It's Our Business
So to me, the whole issue revolves around the financial viability of an Independent Scotland.
If we are not financially secure we will be in no position to address the ‘fairness’ issues.
Running a country is like running the ultimate business.
The main reason that new businesses fail is due inadequate financial planning. Generally this is either due to cash-flow problems or being over-optimistic about revenue projections, often a combination of the two.
This is not speculation, it is absolutely irrefutable.
The stronger your backing, the deeper your pockets, the more chance you have to make it through the difficulties.
It’s all about producing a credible business plan, and when you think it all makes sense you do a sensitivity analysis to see what happens if not everything goes according to plan – which is almost a given.
Plans don’t fail because of the things that go right…..
And running a country is infinitely harder than running a business.
Why is it that so many people who have proven their ability to run successful businesses are concerned about the financial viability of an Independent Scotland?
"Pensions giant Standard Life threatens transfer to England if Scotland votes for independence
There are so many issues which the White Paper fails to address, and woolly plans for those which are included.
Although we are all fed up with the No side banging on about currency, this is THE vital issue, and underpins all other plans.
"Nomura, Japan’s biggest bank, is urging some clients to pull money out of the UK ahead of the referendum. Credit Suisse, the Swiss bank, also warned that breaking up the UK would throw a newly independent Scotland “into deep recession”.
If we cannot be sure, and by anyone’s analysis, we cannot be sure, this is too big a risk.
There are simply too many unknowns, too much uncertainty, too much risk.
We are emerging from a period of economic downturn; do we really want to be faced with potentially extreme austerity because someone was a bit over-optimistic with the numbers?
Ask the Experts
There really are so many experts, on a daily basis, speaking out about their concerns over issues surrounding financial viability. Yesterday I read of a senior official in the Deutsche Bank warning that Independence would ruin both Scotland’s and England’s economies. Now, the Germans know a thing or two about running successful countries, and as far as I know, have no axe to grind.
"Group of leading banks, including Barclays, Deutsche Bank and Societe Generale, make dire predictions about UK’s finances, warning clients of increased investment risk in event of Yes vote"
Also today, the governor of the Bank of England warned about the huge currency reserves which would be required by an independent Scotland.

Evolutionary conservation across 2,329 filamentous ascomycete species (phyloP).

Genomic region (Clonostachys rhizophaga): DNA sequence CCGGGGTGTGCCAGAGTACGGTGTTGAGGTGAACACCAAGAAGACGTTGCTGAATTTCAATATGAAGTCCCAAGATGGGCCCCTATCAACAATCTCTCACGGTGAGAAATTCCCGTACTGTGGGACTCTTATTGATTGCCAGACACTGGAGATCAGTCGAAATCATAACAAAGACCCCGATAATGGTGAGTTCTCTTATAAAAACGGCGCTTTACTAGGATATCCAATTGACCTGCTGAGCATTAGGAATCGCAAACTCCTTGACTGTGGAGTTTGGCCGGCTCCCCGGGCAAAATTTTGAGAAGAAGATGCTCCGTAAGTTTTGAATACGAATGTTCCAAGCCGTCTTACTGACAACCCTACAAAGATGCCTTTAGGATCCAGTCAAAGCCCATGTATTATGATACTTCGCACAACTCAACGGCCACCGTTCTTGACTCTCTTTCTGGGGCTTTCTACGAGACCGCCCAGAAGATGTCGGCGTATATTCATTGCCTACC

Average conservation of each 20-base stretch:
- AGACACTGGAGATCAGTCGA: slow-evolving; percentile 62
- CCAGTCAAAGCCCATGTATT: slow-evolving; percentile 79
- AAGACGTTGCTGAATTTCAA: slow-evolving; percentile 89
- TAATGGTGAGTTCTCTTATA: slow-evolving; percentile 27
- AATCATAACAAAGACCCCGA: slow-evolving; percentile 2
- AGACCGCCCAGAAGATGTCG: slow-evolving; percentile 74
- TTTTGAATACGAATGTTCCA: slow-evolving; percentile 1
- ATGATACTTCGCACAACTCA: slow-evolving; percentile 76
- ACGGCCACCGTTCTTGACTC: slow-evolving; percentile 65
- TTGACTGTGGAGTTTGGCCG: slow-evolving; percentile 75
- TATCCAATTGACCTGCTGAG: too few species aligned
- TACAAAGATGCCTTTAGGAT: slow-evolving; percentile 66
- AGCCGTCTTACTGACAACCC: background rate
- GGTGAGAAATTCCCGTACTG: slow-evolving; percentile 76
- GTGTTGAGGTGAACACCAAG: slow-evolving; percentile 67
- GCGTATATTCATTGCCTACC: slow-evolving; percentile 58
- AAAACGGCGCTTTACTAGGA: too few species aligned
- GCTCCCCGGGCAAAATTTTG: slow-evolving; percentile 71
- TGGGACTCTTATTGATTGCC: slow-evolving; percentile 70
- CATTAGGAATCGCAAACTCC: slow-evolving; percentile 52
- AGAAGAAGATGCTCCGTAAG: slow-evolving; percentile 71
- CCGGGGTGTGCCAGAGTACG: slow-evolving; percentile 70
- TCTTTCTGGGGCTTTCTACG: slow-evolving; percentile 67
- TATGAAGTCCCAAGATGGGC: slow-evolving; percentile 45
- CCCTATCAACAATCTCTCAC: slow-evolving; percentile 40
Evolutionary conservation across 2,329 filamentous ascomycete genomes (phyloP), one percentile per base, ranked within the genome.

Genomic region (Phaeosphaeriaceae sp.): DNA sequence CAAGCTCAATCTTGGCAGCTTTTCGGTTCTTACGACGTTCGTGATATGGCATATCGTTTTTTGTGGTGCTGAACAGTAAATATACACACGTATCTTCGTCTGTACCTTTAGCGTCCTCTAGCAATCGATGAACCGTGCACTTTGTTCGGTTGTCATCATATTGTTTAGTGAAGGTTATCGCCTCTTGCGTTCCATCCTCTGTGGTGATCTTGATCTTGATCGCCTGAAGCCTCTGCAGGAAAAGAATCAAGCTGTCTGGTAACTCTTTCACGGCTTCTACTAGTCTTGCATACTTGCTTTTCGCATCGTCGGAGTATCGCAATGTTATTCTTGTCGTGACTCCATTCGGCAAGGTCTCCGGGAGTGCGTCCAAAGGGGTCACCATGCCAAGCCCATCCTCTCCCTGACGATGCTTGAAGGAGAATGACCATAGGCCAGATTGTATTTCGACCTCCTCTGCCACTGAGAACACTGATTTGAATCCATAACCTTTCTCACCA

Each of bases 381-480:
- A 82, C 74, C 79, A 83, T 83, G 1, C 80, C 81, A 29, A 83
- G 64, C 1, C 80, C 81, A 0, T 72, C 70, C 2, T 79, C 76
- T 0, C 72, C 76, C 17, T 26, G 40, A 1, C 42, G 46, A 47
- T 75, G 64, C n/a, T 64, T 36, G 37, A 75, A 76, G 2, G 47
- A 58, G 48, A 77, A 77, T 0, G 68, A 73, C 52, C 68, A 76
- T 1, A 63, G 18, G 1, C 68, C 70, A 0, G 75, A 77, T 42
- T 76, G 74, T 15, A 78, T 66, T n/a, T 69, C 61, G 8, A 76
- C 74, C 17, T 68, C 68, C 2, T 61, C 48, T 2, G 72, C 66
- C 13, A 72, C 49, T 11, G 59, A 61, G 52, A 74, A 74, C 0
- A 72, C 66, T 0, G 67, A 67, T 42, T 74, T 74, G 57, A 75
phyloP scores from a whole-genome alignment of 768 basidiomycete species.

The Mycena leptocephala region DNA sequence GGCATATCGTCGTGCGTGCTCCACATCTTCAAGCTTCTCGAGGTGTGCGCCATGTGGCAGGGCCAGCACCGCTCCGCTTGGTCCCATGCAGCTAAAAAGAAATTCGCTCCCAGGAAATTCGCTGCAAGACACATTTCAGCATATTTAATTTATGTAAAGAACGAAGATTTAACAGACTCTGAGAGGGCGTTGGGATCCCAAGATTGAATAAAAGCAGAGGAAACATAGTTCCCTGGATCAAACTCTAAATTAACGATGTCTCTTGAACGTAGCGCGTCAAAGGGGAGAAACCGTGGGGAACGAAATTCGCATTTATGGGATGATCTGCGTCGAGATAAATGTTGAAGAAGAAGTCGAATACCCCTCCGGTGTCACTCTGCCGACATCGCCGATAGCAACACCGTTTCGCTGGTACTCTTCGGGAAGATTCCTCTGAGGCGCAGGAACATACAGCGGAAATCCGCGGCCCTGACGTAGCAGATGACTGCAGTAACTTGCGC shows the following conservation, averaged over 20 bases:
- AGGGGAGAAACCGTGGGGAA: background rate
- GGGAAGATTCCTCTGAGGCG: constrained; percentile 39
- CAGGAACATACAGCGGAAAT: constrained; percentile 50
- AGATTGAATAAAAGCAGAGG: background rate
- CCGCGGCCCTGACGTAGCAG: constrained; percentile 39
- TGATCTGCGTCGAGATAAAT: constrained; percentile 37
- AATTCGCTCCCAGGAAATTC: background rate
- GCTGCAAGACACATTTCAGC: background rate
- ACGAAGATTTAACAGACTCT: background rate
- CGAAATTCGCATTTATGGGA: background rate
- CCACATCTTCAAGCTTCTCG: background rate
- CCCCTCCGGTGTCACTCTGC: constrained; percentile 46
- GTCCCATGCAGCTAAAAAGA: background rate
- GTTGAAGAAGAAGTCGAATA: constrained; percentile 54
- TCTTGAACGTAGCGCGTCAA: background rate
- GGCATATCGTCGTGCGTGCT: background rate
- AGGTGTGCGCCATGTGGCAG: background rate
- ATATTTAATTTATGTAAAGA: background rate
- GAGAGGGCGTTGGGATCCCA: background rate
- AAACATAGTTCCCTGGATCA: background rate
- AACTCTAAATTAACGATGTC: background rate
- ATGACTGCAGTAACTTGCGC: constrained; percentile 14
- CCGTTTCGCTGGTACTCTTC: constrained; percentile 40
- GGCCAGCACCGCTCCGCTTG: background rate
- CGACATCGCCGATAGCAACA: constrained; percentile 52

Mark Carney, governor of the Bank of England, has indicated that an independent Scotland would need to build up billions of pounds worth of currency reserves if it did not agree a currency union with the UK.
And the response of the Yes side is ‘scare-mongering’!
These are the views of people who know!
I fully understand the concept of a Scotland ruled by a government representative of its electorates but I do not believe that an Independent Scotland is the best way to achieve this.
If the Yes campaign is genuinely driven by what is best for Scotland, surely this is Devo Max with the backing of the UK?
Yes, it’s incredibly frustrating and pretty poor tactics from down South, but if we can be empowered to the extent that it appears we can, then it really is a win win situation – we get increased powers with the backing of the UK, the risks are gone, we get to control our budgets and spend, even borrowing, so why on earth risk it, just for the sake of wanting to give Westminster a good kicking (and because we probably can!)
Let’s push for more and more devolved power, and strive to create a fairer Scotland, as part of Britain.
And does it really matter that we only appear to be getting what we have been asking for at the last moment?
So Much Uncertainty
And finally, if Independence does happen, I will need to think long and hard about where I want to live and work. I would officially be a foreigner in Scotland, who like many will face huge uncertainty.
Will our company have a greater/lesser chance of prospering under Independence? What will the taxation position be? Who will pay our pensions? What happens with existing credit arrangements or debt? Will savings still have the same value? Will our rights
To me, there’s enough uncertainty in this world as it is, so I’m voting Better Together, BUT, I applaud the efforts of the Yes campaigners and their actions have already guaranteed us more autonomy irrespective of the outcome of the vote.
What we ALL should really be worried about, and working together to address, is the real threat of terrorism in our lands.
Clydebank, 10th September 2014